Hong Kong Disneyland for Babies

Caleb had his first Disneyland experience as a baby, at 18 months old. Many would argue he was too young for Disneyland. Sure–he’ll probably never remember most of it. Yes–maybe I could have waited when he was a little older. But if you have the opportunity, I’d still recommend parents to take their babies to Disneyland.

I didn’t care; Caleb has been traveling like a pro since he got his baby passport at 3 months. If he’s conquered England at 12 months, HK Disneyland should be easy-peasy.

disneyland caleb

 

HK Disneyland Fast Facts:

  • Getting There: Take the Tung Chung Line to Sunny Bay, from Sunny Bay station change to Disneyland Resort Line.
  • Ticket Price: Standard 1-day ticket for Adult is HKD $539, Child is HKD $385, Senior is HKD $100 (as of Feb 2016. for more details, click here)
  • : 9:30 AM to 9PM, depends on what day of the week

Here’s why you shouldn’t be worried about bringing your baby to the world’s happiest place:

  • Babies come in free until they’re three. Admission is free from 0-2.11 months old. You just need to pay for yourself and your kid’s other guardians!
  • HK Disneyland has superb baby facilities. The Baby Center is located right beside the Main Street Corner Cafe in Man Street USA, Disneyland. They have complete facilities for nursing, changing and feeding your baby. For your convenience, you can also purchase supplies like milk formula, diapers and medications from them.
baby center hk disneyland
Very convenient: Baby Care Center is located adjacent to Main Street Corner Cafe, at the heart of everything!
  • Believe it or not, your baby can enjoy most of the rides!

The HK one is the most baby-friendly of all the Disney theme parks. The park is smaller in comparison to the others, and the rides are more tame and aimed at younger children. Caleb was able to ride most of the attractions and see all the shows. The only ride that I can recall that Caleb missed was the Space Mountain due to height restrictions.

Recommended Attractions for Babies

As mentioned, most attractions are doable for babies. But if you’re a bit pressed for time, here are some recommended attractions you can prioritize. These were Caleb’s favorite rides and shows:

  • Festival of the Lion King – this musical spectacular is a favorite of all ages. Watch your favorite Lion King characters come to life. It was the only time I saw my 1-year-old sit still for 30 minutes straight.
  • Mickey’s Philharmagic – 3D animation starring many of Disney’s beloved characters. Good for older babies, at least 2 years old and above.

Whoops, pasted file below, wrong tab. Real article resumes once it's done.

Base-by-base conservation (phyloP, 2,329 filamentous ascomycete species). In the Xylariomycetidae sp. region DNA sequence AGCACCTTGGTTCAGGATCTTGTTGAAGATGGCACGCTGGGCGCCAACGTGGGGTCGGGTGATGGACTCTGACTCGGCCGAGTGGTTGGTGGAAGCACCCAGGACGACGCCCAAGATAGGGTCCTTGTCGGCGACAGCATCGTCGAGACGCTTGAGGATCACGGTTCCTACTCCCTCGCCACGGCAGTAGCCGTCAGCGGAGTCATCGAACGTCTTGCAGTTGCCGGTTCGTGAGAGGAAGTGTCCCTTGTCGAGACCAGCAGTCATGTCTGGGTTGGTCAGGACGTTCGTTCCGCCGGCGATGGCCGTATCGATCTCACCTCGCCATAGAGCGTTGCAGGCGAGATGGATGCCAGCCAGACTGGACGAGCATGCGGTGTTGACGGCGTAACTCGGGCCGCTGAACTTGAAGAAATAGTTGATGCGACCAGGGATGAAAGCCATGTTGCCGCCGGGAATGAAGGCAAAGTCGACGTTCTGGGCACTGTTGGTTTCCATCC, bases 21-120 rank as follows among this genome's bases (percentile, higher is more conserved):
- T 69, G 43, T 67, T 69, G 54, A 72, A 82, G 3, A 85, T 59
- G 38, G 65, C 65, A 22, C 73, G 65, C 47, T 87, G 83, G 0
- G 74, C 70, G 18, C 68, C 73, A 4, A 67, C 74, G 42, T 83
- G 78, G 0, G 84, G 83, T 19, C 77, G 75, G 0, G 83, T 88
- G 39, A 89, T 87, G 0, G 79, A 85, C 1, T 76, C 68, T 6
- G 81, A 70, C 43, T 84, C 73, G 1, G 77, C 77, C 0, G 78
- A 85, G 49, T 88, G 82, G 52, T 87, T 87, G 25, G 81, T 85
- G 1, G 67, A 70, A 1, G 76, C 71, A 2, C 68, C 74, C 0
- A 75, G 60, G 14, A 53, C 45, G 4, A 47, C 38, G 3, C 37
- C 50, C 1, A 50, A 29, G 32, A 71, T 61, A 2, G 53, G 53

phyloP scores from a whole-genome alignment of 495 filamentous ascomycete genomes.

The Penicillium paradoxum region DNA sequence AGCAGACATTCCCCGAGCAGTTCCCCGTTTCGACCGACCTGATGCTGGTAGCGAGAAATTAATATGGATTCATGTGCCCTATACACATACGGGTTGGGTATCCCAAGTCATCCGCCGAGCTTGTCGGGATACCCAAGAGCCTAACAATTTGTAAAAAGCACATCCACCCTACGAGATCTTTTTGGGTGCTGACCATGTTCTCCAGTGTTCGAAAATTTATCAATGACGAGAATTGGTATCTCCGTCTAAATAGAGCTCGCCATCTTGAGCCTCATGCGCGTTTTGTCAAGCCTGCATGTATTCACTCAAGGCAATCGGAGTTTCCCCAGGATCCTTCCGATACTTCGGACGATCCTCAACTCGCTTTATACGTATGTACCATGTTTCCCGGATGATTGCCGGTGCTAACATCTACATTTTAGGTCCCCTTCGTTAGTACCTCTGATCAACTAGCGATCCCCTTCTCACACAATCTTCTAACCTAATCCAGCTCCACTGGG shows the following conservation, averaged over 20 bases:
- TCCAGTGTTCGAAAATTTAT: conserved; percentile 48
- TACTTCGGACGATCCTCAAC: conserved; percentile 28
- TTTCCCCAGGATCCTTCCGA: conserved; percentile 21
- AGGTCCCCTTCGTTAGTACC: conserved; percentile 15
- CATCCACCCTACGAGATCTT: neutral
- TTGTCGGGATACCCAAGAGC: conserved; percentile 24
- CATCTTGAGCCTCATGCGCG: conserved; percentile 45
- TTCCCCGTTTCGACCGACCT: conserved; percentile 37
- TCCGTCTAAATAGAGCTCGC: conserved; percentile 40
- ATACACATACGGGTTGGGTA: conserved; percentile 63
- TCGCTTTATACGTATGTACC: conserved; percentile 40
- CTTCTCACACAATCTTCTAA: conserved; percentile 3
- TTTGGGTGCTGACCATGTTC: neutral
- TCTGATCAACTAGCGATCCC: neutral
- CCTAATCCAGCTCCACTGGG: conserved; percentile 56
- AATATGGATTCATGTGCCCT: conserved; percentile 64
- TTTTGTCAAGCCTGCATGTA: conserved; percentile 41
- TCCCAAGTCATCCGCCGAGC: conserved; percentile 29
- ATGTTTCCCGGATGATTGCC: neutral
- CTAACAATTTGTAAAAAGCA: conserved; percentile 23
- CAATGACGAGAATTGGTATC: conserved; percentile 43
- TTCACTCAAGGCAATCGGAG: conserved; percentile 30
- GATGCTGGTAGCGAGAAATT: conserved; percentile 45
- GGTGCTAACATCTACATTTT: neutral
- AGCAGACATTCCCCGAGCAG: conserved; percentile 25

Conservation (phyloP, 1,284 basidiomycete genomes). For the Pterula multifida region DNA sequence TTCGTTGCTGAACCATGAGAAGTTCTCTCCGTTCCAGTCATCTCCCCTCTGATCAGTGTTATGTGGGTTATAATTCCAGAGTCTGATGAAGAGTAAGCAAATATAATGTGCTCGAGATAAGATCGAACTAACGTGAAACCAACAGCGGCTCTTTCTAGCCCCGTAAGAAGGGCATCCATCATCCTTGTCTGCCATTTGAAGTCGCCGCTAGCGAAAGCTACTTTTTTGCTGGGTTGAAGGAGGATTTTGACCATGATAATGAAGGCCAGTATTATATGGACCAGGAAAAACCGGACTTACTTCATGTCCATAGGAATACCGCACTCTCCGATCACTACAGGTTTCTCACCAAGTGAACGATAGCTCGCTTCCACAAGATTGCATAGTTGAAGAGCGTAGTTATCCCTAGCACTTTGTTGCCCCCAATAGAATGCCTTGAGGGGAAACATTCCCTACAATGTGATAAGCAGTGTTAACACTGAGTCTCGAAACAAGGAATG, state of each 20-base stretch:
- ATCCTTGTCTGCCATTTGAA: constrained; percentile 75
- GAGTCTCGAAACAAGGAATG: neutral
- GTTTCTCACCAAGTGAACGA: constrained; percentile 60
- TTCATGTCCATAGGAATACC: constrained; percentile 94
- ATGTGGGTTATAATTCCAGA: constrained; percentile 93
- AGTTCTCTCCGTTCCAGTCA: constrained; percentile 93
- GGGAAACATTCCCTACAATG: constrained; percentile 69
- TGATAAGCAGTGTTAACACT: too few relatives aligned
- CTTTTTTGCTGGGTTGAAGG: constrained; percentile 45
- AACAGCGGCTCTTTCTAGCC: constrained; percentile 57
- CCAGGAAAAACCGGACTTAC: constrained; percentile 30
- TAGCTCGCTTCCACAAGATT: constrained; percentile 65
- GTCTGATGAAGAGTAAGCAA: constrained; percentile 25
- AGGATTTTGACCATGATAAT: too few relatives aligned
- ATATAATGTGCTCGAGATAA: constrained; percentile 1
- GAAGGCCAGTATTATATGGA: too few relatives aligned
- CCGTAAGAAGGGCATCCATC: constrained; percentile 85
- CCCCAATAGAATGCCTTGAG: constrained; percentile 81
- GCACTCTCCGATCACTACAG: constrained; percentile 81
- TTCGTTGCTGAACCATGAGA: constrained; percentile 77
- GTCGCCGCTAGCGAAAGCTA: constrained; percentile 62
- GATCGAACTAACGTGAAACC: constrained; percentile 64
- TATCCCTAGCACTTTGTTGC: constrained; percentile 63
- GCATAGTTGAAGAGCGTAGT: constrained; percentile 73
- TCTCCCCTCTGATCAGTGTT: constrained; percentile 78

• Autopia – This was Caleb’s ultimate favorite ride. You get to drive your own car and cruise along the futuristic highway. It has a height requirement of at least 32 inches to ride.
  • Toy Story Land – because everything in this park is so friggin’ cute!

baby in disneyland toddler two years old

  • ‘Flights of Fancy’ Grand Parade – always a magical experience for Disney fans of all ages!
  • Disney in the Stars Fireworks – the best way to end your theme park experience! Always wonderful to see pyrotechnics set in Disney’s classic soundtrack.

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  • Other Favorite Rides – Jungle River Cruise, It’s a Small World, Winnie the Pooh Buzz Lightyear’s Astro Blaster, Character Meet and Greet

Tips and Advice

Here are a few tips on how to make your baby’s first Disneyland trip easier for both of you, based on personal experience:

  • Rent a stroller! 

Small children don’t have the endurance to walk the whole day, and they will get tired. When they get tired, they will get cranky. The strollers come really handy throughout the day. They are easy to push around and provide ample shade for your kid. It’s going to be sunny and hot!

Strollers are available at Main Street, USA. Day use is HKD $100, with a deposit of HKD $100 that can be redeemed after return.

  • Don’t start too early.

I’m going against the conventional and say this: don’t come to Disneyland early. If you have a baby in tow, I recommend you to start later. We started at 2pm, and by dusk we were already exhausted. At least have some energy left to be able to see the fireworks at 8:30 PM!

  • Be realistic. Set your pace slower.

It is best to see the park for two days–one in the morning and one in late afternoon until evening. Be realistic with your goals and prioritize which rides and shows to see. While adults can easily see the park for a day, a baby in the entourage will set the pace slower.

  • Take loads of pictures.

While writing this blog, I realize I didn’t take enough photos. At the time, taking photos was the least of my concern–having been to various Disneylands a million times already since childhood. Looking back, I wished I took more interest in documenting my child’s first experience though, so I could share them to everyone. (sigh)

My Wanderlust Kid Turns Two Today!

4 countries, 10 cities, 2 continents. All before turning two years old.
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My son and best friend Caleb was born on Christmas day. Unfortunate for the poor boy–he will end up having a combo present a year, with a card attached ‘Merry Christmas and Happy Birthday! Love, Tita’. (which, even his own mother is guilty, hehe)
Everyone says he looks so much like his dad, but I know he got one thing from me: the gift (or curse?) of love for travel. He’s probably had more passport stamps than I did when I was 18. I hope traveling too much doesn’t make anyone dysfunctional in any way?
My kid’s first trip in Bantayan at 3 months old


Caleb in the UK at 11 months


Caleb’s numerous trips in Hong Kong / Macau, his first at five months old


Caleb in Disneyland / Ocean Park at 22 months


Caleb in Dubai International Airport
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One of our recent trips was in Siargao, 23 months

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Caleb at 23 months in Siargao